iPhone 5 fever has spread to China. Apple reports it sold more than 2 million of the iPhone 5 in China over the weekend. The latest version of the iconic device officially went on sale Dec. 14.
The iPhone 5 is Apple's thinnest and lightest ever, and includes a 4-inch Retina display, an Apple-designed A6 chip, and longer battery life than earlier versions. The iPhone 5 comes with iOS 6, which offers Siri in Mandarin Chinese.
"Customer response to iPhone 5 in China has been incredible, setting a new record with the best first weekend sales ever in China," said Tim Cook, Apple's CEO. "China is a very important market for us and customers there cannot wait to get their hands on Apple products."
Apple's Emerging Market Prowess
What does the rapid success of the iPhone 5 say about Apple's market in China? We asked Avi Greengart, an analyst at Current Analysis, for his thoughts on the iPhone's success in China and other emerging markets.
First of all, he told us, given the opportunity, most Chinese consumers prefer to buy through legitimate channels. With earlier versions of the iPhone, media reports arose about black market iPhone knockoffs, but with the iPhone readily available, that is changing.
"People assume that because Apple is a premium brand it would struggle in emerging markets," Greengart said. "While it is true that an iPhone is quite an expensive proposition for consumers earning the average Chinese salary, there are a few factors to keep in mind."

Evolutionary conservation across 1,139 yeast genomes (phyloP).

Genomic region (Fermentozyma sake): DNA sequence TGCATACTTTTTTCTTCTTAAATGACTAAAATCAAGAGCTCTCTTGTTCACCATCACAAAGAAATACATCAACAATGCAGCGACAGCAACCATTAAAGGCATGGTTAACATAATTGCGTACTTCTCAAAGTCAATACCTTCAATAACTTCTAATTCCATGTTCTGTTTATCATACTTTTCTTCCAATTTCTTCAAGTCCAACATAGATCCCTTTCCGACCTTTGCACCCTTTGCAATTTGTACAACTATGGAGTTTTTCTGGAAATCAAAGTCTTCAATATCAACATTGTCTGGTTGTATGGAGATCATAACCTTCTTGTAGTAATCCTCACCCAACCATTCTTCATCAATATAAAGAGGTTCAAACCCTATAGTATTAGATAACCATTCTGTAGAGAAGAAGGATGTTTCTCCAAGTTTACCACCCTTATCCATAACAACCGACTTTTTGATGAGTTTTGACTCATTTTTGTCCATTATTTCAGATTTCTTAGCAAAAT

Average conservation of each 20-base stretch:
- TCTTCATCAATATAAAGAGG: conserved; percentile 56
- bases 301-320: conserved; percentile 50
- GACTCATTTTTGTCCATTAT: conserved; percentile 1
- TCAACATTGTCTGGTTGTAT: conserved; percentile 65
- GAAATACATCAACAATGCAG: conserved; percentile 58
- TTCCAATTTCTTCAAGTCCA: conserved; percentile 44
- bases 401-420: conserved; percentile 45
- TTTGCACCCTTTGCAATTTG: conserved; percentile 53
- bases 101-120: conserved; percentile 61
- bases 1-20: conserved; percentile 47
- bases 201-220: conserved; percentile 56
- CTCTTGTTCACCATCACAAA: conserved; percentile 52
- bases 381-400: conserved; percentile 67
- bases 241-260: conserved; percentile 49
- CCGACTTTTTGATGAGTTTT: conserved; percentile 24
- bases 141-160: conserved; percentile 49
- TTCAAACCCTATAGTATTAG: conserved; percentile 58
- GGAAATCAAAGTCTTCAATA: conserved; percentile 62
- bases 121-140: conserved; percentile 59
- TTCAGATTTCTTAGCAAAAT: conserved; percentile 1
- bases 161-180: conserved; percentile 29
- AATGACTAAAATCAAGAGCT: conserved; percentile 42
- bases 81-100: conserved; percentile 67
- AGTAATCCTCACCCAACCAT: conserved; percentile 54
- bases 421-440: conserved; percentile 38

Chinese Consumers Covet Status
One of the factors Greengart cited is this: Not all Chinese workers make average Chinese salaries. There is a huge market for luxury goods in China and other parts of Asia. But even consumers with average Chinese salaries may be getting in on the iPhone action.
"We've seen this type of behavior before, particularly around cell phones in emerging markets, where consumers will save up what we might consider an extraordinary amount of money relative to their overall income to buy what they feel is a quality product or a status-rich product," Greengart said.
He points to Indonesia, where Nokia's Communicator was once the most popular smartphone in the nation. It was often given as a business gift, despite its price tag of 800 to 900 euros.
Tim Cook's Savvy
The iPhone 5 will be available in more than 100 countries by the end of December, making it the fastest iPhone rollout ever. Greengart said that's a noteworthy accomplishment.
"In the past, the iPhone would first launch in the U.S. and take many, many months to make its way around the world. We are seeing a much faster pace this time around. Apple's CEO, who is well known as a supply-chain wizard, should be given a lot of the credit," he said. "Generally speaking, the bottom line is that this is great news for Apple. They are selling a lot of phones."